This less typical approach to post graduation plans allows for another year to pass and more of the pandemic restrictions to be altered. A student would likely be able to have a less restricted experience with a gap year program given the small groups and unique settings they provide. The student could then pursue college with more opportunities for a traditional college experience the following year as the conditions of the pandemic lessen. 

Huron High School counselors connect students with opportunities available to them post graduation. The current approach is primarily in the form of virtual college fairs and virtual gap year program fairs.

Both Clyde and one of her housemates, Kenz, celebrate at a Halloween party at the skate shop where they worked. (Courtesy of Kristen Clyde)

“I think every student should explore and consider every option they have available to them, whether that’s an apprenticeship, a two-year college, a four-year university, the military, a gap year program or straight to employment,” Huron High School guidance counselor Heather Potocki said. “Students need to find the path that will work for them and what they need and want out of life. Formalized Gap Year Programs allow students an opportunity to pause their formal education plans for a year to gain experiences and knowledge that a classroom cannot provide. Students can get a sense of accomplishment in the form of real-world experiences, grow and develop real life skills and stress management.”

The added benefit to learning life skills in a gap year program translate well to skills needed for a successful college experience. Many gap year students enter their college experience more prepared than their peers without gap year experiences.

“Gap year students are found to have higher GPAs and graduate sooner than traditional students,”  Rogers said. “Gap year students report higher job satisfaction later in life.”

There are certainly cons and risks to pursuing a gap year experience.

 “There are a lot of unknowns in choosing a Gap Year Program, which can be scary in an already anxiety-inducing time of life,” Potocki said. “There is no guarantee that one will have a positive experience with the Gap Year Program.” Potocki said.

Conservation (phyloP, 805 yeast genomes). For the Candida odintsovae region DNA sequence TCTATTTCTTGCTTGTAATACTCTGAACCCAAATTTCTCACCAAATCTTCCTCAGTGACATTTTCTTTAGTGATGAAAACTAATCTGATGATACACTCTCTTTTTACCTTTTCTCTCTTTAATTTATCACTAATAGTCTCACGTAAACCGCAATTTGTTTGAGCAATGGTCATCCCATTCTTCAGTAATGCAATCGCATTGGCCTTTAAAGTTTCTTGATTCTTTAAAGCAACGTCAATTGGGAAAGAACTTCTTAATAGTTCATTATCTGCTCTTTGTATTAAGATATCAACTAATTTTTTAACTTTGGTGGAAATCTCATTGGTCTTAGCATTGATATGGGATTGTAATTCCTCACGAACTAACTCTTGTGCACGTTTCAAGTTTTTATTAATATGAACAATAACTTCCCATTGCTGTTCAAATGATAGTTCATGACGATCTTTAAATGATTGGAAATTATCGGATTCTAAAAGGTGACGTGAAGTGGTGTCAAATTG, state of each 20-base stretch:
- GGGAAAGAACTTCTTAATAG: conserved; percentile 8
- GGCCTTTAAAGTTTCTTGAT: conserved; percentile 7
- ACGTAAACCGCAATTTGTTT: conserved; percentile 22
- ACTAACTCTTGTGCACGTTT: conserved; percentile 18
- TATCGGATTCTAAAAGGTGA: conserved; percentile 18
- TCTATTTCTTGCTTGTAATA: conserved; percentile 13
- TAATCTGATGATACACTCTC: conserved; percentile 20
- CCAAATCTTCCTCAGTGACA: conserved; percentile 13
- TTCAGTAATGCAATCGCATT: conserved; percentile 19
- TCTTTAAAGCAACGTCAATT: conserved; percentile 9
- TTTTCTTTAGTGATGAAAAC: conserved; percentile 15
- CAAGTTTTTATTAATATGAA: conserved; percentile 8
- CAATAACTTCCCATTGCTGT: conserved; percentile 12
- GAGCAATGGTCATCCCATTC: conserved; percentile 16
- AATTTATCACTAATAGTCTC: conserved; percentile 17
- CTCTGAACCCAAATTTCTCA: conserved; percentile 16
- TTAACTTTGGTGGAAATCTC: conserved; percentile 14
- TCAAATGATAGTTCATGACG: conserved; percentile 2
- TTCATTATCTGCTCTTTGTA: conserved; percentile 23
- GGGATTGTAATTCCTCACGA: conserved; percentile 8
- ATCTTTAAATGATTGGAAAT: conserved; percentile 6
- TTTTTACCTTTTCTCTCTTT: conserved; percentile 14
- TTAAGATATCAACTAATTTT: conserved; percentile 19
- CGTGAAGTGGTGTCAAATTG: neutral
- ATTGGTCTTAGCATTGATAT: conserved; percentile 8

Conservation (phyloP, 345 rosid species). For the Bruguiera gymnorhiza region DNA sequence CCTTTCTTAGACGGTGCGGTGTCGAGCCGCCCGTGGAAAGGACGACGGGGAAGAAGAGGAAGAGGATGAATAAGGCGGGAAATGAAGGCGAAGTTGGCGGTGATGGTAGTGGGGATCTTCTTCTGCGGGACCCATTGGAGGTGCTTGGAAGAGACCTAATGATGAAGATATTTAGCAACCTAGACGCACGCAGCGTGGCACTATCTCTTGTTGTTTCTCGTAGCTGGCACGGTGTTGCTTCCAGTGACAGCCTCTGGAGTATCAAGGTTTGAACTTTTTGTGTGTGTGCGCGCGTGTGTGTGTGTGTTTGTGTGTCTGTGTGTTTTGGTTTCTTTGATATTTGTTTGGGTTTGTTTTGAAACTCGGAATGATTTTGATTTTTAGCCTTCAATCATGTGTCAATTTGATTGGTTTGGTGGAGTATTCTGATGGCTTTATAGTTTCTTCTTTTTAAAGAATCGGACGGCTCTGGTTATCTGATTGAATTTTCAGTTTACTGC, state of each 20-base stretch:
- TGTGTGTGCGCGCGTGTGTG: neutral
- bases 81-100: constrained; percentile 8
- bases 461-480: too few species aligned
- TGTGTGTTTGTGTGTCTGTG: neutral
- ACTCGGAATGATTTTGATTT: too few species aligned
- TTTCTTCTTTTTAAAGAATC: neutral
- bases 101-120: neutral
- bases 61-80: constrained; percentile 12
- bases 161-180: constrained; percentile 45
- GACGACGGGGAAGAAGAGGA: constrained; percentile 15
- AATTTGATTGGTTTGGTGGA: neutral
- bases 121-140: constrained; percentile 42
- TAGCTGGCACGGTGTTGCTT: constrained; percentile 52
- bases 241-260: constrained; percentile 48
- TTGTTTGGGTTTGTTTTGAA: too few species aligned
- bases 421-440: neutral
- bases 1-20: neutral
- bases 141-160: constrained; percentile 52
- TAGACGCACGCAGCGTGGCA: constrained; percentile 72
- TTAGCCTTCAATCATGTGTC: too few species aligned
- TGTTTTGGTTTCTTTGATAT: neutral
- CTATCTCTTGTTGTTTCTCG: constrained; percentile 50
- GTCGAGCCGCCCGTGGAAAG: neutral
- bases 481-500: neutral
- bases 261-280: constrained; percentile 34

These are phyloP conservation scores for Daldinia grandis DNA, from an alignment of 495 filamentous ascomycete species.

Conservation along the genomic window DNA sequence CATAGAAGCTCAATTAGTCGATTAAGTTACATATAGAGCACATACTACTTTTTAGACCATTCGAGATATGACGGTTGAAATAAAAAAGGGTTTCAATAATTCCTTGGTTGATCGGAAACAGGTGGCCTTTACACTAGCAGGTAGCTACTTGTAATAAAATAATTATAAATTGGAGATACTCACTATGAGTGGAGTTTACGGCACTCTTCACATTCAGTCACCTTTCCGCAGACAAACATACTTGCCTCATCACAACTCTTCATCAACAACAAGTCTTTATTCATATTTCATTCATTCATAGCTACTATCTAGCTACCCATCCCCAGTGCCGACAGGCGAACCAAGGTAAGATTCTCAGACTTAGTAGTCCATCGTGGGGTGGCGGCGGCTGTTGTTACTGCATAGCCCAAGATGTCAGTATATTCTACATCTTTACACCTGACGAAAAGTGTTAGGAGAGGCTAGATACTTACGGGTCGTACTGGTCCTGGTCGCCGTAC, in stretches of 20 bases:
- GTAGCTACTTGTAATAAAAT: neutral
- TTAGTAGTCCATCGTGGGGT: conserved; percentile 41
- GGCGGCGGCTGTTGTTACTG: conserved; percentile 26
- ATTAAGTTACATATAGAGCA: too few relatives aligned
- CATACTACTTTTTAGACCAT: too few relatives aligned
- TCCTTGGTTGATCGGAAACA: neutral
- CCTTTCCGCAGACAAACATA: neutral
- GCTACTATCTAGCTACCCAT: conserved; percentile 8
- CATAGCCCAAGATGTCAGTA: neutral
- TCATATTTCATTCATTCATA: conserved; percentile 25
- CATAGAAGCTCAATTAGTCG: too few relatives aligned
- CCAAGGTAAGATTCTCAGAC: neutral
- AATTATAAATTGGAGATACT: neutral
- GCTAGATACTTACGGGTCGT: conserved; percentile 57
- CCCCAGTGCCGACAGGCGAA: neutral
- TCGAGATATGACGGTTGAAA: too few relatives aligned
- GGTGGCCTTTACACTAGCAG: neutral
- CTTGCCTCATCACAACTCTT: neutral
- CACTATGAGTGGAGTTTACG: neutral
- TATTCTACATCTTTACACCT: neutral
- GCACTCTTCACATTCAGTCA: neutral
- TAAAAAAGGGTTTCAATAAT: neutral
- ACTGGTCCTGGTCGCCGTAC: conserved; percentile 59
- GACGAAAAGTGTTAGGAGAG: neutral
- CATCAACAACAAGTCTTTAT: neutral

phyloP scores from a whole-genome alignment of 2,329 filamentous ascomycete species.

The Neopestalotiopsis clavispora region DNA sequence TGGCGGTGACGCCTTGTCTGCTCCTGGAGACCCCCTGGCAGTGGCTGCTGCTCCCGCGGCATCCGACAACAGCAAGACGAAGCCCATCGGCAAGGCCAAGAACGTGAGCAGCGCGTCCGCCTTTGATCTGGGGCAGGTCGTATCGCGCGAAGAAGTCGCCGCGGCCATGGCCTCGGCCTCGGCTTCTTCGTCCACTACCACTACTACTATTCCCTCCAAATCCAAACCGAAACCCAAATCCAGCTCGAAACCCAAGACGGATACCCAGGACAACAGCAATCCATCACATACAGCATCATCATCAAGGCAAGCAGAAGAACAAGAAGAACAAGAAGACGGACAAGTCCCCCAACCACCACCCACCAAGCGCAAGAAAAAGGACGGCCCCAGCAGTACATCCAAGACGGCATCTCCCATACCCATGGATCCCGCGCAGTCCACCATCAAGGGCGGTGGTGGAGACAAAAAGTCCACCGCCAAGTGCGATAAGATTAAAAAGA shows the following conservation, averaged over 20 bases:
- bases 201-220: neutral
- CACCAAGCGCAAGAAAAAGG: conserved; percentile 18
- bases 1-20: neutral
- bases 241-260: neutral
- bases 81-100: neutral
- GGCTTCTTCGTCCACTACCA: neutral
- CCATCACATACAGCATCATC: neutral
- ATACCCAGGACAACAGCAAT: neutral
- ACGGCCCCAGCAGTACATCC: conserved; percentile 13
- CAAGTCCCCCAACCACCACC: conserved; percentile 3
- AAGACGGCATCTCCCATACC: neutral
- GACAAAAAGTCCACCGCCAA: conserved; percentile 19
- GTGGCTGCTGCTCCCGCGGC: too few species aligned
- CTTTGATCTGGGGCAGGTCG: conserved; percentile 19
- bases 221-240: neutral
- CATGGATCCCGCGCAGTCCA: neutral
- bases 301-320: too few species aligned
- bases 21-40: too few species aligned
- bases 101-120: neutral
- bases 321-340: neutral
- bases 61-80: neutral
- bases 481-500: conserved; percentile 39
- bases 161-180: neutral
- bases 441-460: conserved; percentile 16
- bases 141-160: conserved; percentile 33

Rogers gave some examples of the very possible risks. 

Some colleges aren’t allowing deferral of acceptance, deferring college can jeopardize some types of private financial aid, parents might not support their child pursuing a gap year program, and if the student is not motivated to make the gap year meaningful, it could be a waste of time,” Rogers said.

A student pursuing a gap year would need to carefully consider all the benefits and risks of the program before deciding.

Clyde and her boss at Ride Nature showing off their overalls outside the shop. (Courtesy of Kristen Clyde)

Clyde had reservations about taking a gap year as most people do. 

“I was worried that I would feel like I was not in the same phase of life as people my age and that I would struggle with a sense of direction and purpose,” Clyde said. 

These worries are common to most students considering an alternative route to college. Clyde found that in her experience her reservations were irrelevant by the end of her gap year she had gained so much that she was grateful for the experience. 

Huron students interested in learning more about formal gap year programs should check out the following cites. Gap Year Program Resource provided by Potocki:  GoOverseas.com. Gap Year Program Resources provided by Rogers: Gap Year Association  – program listings and planning guide, USA Gap Year Fairs run virtual information sessions and fairs,  Gap Year Radio podcast – a podcast that profiles gap year alums, Election 2020 Gap Year – resources and info for students who want to focus on election work during their gap time, GapYearly student run site about gap years.